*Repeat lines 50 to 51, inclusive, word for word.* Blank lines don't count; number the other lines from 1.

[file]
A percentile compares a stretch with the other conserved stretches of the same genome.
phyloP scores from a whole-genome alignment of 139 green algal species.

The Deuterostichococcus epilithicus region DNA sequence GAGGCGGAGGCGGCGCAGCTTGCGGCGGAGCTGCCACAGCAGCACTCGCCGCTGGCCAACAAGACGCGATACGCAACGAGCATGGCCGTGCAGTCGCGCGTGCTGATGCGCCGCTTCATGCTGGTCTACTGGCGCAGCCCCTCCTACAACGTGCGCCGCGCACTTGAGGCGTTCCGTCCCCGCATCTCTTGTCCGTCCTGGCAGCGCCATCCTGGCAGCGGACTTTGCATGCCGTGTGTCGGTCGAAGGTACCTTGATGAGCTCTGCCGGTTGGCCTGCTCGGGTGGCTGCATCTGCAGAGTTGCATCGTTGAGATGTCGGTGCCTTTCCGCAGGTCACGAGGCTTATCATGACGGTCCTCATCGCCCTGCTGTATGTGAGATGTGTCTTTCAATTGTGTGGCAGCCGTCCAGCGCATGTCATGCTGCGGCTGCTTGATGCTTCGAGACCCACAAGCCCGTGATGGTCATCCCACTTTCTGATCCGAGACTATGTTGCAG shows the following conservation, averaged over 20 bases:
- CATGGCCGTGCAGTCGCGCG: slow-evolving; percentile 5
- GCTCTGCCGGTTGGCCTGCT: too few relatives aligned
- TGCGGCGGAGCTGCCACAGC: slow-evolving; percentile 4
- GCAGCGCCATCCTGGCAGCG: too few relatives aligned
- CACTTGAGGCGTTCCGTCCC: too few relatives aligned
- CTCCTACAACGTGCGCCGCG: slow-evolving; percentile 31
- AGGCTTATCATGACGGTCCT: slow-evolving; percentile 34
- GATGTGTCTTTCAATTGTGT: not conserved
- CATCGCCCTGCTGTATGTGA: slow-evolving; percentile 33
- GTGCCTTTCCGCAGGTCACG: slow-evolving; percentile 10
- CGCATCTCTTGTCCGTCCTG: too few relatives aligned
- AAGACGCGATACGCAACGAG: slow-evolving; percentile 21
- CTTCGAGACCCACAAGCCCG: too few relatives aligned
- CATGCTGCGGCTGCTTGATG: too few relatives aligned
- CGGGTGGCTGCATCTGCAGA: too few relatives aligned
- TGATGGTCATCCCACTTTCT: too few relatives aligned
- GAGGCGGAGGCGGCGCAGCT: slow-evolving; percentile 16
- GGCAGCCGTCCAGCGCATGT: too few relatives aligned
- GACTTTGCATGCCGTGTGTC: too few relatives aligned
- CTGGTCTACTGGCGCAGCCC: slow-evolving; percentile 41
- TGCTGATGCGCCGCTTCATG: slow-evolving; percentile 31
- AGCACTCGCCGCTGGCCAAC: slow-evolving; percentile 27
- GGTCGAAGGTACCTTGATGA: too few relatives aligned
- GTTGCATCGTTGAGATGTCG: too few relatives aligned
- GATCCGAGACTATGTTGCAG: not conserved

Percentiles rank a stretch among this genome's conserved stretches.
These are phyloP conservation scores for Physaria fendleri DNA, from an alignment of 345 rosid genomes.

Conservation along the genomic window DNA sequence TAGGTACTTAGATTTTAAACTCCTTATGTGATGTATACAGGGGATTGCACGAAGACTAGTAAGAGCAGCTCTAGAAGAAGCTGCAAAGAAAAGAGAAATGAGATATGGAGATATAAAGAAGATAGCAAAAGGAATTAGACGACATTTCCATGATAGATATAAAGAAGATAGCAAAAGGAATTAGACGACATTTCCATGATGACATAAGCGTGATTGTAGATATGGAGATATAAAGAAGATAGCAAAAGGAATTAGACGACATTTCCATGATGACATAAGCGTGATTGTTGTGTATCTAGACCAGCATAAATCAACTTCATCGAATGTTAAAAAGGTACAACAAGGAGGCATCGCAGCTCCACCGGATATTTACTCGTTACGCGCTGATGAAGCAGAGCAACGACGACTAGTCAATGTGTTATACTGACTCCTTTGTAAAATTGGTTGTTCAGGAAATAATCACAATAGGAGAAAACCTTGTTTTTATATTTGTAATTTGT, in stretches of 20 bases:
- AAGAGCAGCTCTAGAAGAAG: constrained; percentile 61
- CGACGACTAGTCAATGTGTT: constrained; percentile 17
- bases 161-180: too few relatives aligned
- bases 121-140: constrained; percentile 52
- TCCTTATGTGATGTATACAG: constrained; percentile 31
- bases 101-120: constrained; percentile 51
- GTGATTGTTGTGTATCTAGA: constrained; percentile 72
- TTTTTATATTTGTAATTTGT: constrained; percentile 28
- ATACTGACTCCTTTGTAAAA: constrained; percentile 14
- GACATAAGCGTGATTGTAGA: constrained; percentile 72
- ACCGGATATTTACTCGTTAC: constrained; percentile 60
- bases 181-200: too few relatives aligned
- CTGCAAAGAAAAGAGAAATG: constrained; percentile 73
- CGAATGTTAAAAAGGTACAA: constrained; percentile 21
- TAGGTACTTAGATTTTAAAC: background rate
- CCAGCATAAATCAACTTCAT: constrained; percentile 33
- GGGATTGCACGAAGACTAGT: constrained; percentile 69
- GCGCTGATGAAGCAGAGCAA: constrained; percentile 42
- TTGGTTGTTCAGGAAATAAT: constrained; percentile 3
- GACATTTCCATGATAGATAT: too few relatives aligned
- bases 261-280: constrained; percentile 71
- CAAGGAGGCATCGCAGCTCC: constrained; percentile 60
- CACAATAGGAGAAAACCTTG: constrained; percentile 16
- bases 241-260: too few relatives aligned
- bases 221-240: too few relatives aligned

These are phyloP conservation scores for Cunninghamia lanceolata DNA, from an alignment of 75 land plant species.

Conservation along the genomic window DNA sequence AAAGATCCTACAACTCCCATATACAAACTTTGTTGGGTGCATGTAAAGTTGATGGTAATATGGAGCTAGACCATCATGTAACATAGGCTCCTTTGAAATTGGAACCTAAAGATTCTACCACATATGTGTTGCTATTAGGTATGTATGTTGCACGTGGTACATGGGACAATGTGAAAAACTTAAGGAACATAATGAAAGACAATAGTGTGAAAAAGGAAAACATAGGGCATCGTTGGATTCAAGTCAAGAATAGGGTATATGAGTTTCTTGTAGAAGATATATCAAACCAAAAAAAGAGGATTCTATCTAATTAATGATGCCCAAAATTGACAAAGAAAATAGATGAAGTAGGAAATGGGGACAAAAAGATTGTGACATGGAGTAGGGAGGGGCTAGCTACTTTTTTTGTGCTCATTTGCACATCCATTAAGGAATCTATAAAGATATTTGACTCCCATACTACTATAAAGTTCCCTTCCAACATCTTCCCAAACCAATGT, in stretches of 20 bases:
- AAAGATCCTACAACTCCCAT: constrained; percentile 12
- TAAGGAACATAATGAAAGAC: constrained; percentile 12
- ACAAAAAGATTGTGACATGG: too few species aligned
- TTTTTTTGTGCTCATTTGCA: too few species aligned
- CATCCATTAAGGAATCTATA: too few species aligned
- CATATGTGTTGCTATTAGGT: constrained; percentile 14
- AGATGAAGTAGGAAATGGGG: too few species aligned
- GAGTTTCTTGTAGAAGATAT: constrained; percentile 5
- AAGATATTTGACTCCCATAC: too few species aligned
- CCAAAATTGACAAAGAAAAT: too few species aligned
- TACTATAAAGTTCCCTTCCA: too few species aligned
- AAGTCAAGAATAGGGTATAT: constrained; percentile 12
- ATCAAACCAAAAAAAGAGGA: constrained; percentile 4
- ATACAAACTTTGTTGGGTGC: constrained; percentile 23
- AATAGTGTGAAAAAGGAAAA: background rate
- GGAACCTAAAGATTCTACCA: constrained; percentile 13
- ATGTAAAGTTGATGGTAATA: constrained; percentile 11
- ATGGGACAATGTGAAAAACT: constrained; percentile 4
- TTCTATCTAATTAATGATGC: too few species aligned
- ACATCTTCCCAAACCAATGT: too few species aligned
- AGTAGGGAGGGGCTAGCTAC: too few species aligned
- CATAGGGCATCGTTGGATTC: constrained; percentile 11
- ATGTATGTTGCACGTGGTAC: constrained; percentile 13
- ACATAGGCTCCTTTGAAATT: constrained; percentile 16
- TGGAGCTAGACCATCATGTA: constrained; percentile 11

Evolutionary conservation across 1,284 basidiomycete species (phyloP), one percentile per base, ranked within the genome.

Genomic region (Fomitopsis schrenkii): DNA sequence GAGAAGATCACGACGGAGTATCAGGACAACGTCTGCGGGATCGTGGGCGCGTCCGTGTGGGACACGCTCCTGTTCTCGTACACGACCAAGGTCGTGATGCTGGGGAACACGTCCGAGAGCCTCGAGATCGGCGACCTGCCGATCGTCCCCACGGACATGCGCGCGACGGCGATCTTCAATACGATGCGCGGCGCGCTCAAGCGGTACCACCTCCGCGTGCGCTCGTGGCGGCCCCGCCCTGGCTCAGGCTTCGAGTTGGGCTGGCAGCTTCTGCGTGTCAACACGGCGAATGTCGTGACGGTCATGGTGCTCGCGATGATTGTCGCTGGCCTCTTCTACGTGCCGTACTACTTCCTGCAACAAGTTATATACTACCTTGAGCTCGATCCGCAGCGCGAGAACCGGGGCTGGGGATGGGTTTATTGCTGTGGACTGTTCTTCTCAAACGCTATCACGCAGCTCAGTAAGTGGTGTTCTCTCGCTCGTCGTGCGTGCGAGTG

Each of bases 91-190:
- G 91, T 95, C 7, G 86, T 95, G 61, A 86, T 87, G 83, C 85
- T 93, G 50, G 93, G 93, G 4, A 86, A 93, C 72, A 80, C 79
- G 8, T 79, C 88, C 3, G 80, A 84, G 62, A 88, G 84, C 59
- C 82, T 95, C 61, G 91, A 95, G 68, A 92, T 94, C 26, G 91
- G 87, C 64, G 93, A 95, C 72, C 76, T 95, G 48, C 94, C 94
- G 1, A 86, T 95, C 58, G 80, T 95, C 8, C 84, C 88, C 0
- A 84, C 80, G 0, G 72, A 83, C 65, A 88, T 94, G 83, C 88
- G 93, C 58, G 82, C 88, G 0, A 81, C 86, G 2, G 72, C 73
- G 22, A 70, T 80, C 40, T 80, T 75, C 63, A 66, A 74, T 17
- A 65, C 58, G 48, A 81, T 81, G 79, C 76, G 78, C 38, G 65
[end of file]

- TTGGTTGTTCAGGAAATAAT: constrained; percentile 3
- GACATTTCCATGATAGATAT: too few relatives aligned